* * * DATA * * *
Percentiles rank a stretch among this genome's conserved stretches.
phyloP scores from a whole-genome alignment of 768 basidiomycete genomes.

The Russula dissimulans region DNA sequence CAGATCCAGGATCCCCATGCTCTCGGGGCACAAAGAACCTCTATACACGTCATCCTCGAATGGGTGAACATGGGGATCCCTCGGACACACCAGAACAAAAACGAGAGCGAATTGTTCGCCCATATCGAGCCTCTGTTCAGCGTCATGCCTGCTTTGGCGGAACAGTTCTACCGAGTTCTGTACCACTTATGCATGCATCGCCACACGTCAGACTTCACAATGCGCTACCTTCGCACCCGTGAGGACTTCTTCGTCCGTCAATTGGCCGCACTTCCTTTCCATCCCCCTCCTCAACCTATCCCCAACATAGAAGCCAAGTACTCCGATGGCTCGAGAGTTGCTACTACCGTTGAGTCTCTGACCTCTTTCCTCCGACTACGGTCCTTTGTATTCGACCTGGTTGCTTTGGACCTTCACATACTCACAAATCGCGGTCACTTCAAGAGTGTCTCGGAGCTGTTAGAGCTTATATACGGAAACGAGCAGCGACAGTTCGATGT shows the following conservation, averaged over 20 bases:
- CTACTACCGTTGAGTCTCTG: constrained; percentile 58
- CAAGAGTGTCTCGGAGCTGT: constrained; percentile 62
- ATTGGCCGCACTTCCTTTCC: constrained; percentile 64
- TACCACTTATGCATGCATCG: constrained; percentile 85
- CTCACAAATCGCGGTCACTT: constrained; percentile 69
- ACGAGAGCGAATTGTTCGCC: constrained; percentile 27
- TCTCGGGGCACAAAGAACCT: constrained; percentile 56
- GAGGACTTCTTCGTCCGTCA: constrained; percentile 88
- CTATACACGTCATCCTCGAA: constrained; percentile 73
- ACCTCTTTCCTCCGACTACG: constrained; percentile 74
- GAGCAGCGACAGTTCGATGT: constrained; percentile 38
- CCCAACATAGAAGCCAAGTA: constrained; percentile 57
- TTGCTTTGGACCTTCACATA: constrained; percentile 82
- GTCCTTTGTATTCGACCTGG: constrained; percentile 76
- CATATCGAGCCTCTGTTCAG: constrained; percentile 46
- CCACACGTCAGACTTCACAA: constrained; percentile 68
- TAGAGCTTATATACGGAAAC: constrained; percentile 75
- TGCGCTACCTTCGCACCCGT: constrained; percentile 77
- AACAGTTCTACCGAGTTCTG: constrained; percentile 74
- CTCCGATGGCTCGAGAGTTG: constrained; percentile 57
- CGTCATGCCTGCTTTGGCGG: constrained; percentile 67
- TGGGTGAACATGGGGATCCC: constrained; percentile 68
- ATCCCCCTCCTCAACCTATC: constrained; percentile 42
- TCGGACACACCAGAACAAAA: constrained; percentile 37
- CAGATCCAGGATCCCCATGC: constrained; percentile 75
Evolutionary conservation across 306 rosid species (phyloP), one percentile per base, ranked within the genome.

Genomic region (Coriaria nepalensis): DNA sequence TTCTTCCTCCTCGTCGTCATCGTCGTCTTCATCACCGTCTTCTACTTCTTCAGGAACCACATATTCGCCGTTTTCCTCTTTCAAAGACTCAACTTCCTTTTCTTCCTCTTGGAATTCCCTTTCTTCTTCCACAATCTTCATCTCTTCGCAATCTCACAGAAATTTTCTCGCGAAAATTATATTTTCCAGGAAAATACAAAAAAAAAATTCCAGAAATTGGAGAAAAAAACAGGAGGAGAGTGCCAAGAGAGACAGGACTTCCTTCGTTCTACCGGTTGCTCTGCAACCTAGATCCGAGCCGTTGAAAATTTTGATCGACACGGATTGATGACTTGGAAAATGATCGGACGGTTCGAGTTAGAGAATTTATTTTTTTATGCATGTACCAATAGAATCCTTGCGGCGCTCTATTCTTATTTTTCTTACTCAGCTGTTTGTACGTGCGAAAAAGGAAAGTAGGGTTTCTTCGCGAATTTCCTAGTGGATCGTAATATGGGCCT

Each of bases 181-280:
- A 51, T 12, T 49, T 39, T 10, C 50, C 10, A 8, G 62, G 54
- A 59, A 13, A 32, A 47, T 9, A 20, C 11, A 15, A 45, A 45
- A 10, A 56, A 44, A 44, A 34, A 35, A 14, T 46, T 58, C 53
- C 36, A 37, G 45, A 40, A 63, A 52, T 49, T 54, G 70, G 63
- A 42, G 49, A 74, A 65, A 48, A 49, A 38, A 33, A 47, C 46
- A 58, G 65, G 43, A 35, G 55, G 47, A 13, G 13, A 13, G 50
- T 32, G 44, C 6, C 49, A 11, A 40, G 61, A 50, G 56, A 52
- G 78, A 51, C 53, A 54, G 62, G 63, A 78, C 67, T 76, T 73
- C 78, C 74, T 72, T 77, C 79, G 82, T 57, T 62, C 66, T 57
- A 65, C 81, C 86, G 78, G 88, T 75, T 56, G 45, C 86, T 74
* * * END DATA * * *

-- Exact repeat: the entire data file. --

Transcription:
Percentiles rank a stretch among this genome's conserved stretches.
phyloP scores from a whole-genome alignment of 768 basidiomycete genomes.

The Russula dissimulans region DNA sequence CAGATCCAGGATCCCCATGCTCTCGGGGCACAAAGAACCTCTATACACGTCATCCTCGAATGGGTGAACATGGGGATCCCTCGGACACACCAGAACAAAAACGAGAGCGAATTGTTCGCCCATATCGAGCCTCTGTTCAGCGTCATGCCTGCTTTGGCGGAACAGTTCTACCGAGTTCTGTACCACTTATGCATGCATCGCCACACGTCAGACTTCACAATGCGCTACCTTCGCACCCGTGAGGACTTCTTCGTCCGTCAATTGGCCGCACTTCCTTTCCATCCCCCTCCTCAACCTATCCCCAACATAGAAGCCAAGTACTCCGATGGCTCGAGAGTTGCTACTACCGTTGAGTCTCTGACCTCTTTCCTCCGACTACGGTCCTTTGTATTCGACCTGGTTGCTTTGGACCTTCACATACTCACAAATCGCGGTCACTTCAAGAGTGTCTCGGAGCTGTTAGAGCTTATATACGGAAACGAGCAGCGACAGTTCGATGT shows the following conservation, averaged over 20 bases:
- CTACTACCGTTGAGTCTCTG: constrained; percentile 58
- CAAGAGTGTCTCGGAGCTGT: constrained; percentile 62
- ATTGGCCGCACTTCCTTTCC: constrained; percentile 64
- TACCACTTATGCATGCATCG: constrained; percentile 85
- CTCACAAATCGCGGTCACTT: constrained; percentile 69
- ACGAGAGCGAATTGTTCGCC: constrained; percentile 27
- TCTCGGGGCACAAAGAACCT: constrained; percentile 56
- GAGGACTTCTTCGTCCGTCA: constrained; percentile 88
- CTATACACGTCATCCTCGAA: constrained; percentile 73
- ACCTCTTTCCTCCGACTACG: constrained; percentile 74
- GAGCAGCGACAGTTCGATGT: constrained; percentile 38
- CCCAACATAGAAGCCAAGTA: constrained; percentile 57
- TTGCTTTGGACCTTCACATA: constrained; percentile 82
- GTCCTTTGTATTCGACCTGG: constrained; percentile 76
- CATATCGAGCCTCTGTTCAG: constrained; percentile 46
- CCACACGTCAGACTTCACAA: constrained; percentile 68
- TAGAGCTTATATACGGAAAC: constrained; percentile 75
- TGCGCTACCTTCGCACCCGT: constrained; percentile 77
- AACAGTTCTACCGAGTTCTG: constrained; percentile 74
- CTCCGATGGCTCGAGAGTTG: constrained; percentile 57
- CGTCATGCCTGCTTTGGCGG: constrained; percentile 67
- TGGGTGAACATGGGGATCCC: constrained; percentile 68
- ATCCCCCTCCTCAACCTATC: constrained; percentile 42
- TCGGACACACCAGAACAAAA: constrained; percentile 37
- CAGATCCAGGATCCCCATGC: constrained; percentile 75
Evolutionary conservation across 306 rosid species (phyloP), one percentile per base, ranked within the genome.

Genomic region (Coriaria nepalensis): DNA sequence TTCTTCCTCCTCGTCGTCATCGTCGTCTTCATCACCGTCTTCTACTTCTTCAGGAACCACATATTCGCCGTTTTCCTCTTTCAAAGACTCAACTTCCTTTTCTTCCTCTTGGAATTCCCTTTCTTCTTCCACAATCTTCATCTCTTCGCAATCTCACAGAAATTTTCTCGCGAAAATTATATTTTCCAGGAAAATACAAAAAAAAAATTCCAGAAATTGGAGAAAAAAACAGGAGGAGAGTGCCAAGAGAGACAGGACTTCCTTCGTTCTACCGGTTGCTCTGCAACCTAGATCCGAGCCGTTGAAAATTTTGATCGACACGGATTGATGACTTGGAAAATGATCGGACGGTTCGAGTTAGAGAATTTATTTTTTTATGCATGTACCAATAGAATCCTTGCGGCGCTCTATTCTTATTTTTCTTACTCAGCTGTTTGTACGTGCGAAAAAGGAAAGTAGGGTTTCTTCGCGAATTTCCTAGTGGATCGTAATATGGGCCT

Each of bases 181-280:
- A 51, T 12, T 49, T 39, T 10, C 50, C 10, A 8, G 62, G 54
- A 59, A 13, A 32, A 47, T 9, A 20, C 11, A 15, A 45, A 45
- A 10, A 56, A 44, A 44, A 34, A 35, A 14, T 46, T 58, C 53
- C 36, A 37, G 45, A 40, A 63, A 52, T 49, T 54, G 70, G 63
- A 42, G 49, A 74, A 65, A 48, A 49, A 38, A 33, A 47, C 46
- A 58, G 65, G 43, A 35, G 55, G 47, A 13, G 13, A 13, G 50
- T 32, G 44, C 6, C 49, A 11, A 40, G 61, A 50, G 56, A 52
- G 78, A 51, C 53, A 54, G 62, G 63, A 78, C 67, T 76, T 73
- C 78, C 74, T 72, T 77, C 79, G 82, T 57, T 62, C 66, T 57
- A 65, C 81, C 86, G 78, G 88, T 75, T 56, G 45, C 86, T 74